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Speech, Language, Hearing, and Otopathology Results from the International Smith-Magenis Syndrome (SMS) Patient Registry

By: Christine Brennan, Ph.D., CCC-SLP University of Colorado Boulder, Department of Speech, Language, and Hearing Sciences, Boulder, CO

A recent paper published in the American Speech-Language Hearing Association’s Journal of Speech, Language, and Hearing Research focused on speech, language, hearing, and otopathology (health and diseases of the ear) in Smith-Magenis Syndrome (SMS). This study analyzed data from the SMS Patient Registry. It is also the first paper to report results from the registry’s speech, language, and hearing questionnaire.

Purpose of the Study

This study aimed to address some of the existing gaps in previously published studies by examining the hearing, hearing health, speech, language, and communication characteristics of 82 individuals with SMS using responses from an SMS Patient Registry questionnaire. While previously published studies did not how otopathology and speech-language characteristics differ with age for those with SMS, the current study included age-stratified analyses that aimed to reveal potential differences associated with development, maturation, and aging.


Parents/caregivers of 82 children and adults with SMS (ages 3-70 years) participated in this study by responding to questionnaires in the Smith-Magenis Syndrome Patient Registry. This study analyzed responses from the “Speech and Language Development in SMS” questionnaire, which included 155 questions about speech, language, communication, hearing and hearing health, education (literacy), and medical health (as related to communication status). Statistical methods included descriptive results (average ages and percentages) and inferential statistics (correlations and age-stratified analyses). Age-stratified analyses involved splitting the subjects into distinct age-based groups and comparing those groups to reveal potential differences associated with different ages.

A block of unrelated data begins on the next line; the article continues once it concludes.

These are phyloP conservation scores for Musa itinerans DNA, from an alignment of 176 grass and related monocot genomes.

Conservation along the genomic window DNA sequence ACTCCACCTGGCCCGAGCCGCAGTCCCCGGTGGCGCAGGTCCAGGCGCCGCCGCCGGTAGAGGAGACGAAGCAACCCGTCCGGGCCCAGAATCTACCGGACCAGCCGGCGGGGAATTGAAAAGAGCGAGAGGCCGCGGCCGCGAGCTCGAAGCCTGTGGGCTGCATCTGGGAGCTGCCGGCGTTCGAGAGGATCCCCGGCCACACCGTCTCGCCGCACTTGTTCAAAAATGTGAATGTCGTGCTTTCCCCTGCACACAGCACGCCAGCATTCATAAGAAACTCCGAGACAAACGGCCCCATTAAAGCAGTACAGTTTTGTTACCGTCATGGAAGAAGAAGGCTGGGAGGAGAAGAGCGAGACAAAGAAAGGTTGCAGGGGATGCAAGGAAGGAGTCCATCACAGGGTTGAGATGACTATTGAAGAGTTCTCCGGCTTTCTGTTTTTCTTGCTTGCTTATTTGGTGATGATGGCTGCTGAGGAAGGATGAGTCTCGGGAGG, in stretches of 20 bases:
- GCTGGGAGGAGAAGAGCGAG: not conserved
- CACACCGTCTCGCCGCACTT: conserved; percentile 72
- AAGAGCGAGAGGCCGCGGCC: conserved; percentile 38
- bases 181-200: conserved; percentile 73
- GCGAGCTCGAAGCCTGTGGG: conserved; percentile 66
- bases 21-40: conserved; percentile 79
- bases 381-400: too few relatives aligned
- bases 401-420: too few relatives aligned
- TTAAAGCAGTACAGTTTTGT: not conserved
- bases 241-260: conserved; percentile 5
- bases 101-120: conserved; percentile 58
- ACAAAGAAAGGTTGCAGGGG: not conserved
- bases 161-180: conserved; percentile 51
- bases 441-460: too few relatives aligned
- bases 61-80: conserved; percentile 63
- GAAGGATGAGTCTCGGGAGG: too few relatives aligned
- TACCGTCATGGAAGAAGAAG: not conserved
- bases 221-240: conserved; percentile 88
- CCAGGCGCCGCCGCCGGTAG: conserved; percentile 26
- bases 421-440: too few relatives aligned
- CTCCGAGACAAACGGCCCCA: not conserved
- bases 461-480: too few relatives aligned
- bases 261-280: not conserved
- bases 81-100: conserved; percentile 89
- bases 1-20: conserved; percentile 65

Hearing analyses revealed that 35% of subjects had hearing loss. The three oldest age groups (i.e., those above age 20 years) had the highest reported

percent occurrence of hearing loss. The age group that reported the highest percent occurrence of conductive hearing loss was the youngest group (ages 3-6 years). The age group with the highest occurrence of sensorineural hearing loss was adults, ages 20-29 years.

Additional results revealed that 66% had a history of middle ear infection (otitis media) and 62% had received PE (pressure equalization) tubes to prevent future middle ear infections. The average age of first PE tube placement was 24 months, ranging from 6 months to 6 years.

Analysis of mode of communication revealed that 60% communicated using speech, 23% used sign language, 10% used a combination of sign and speech, and 10% used some form of aided AAC (Augmentative and Alternative Communication). Aided AAC is a way of communicating using an external communication tool (such as pictures or a voice output device).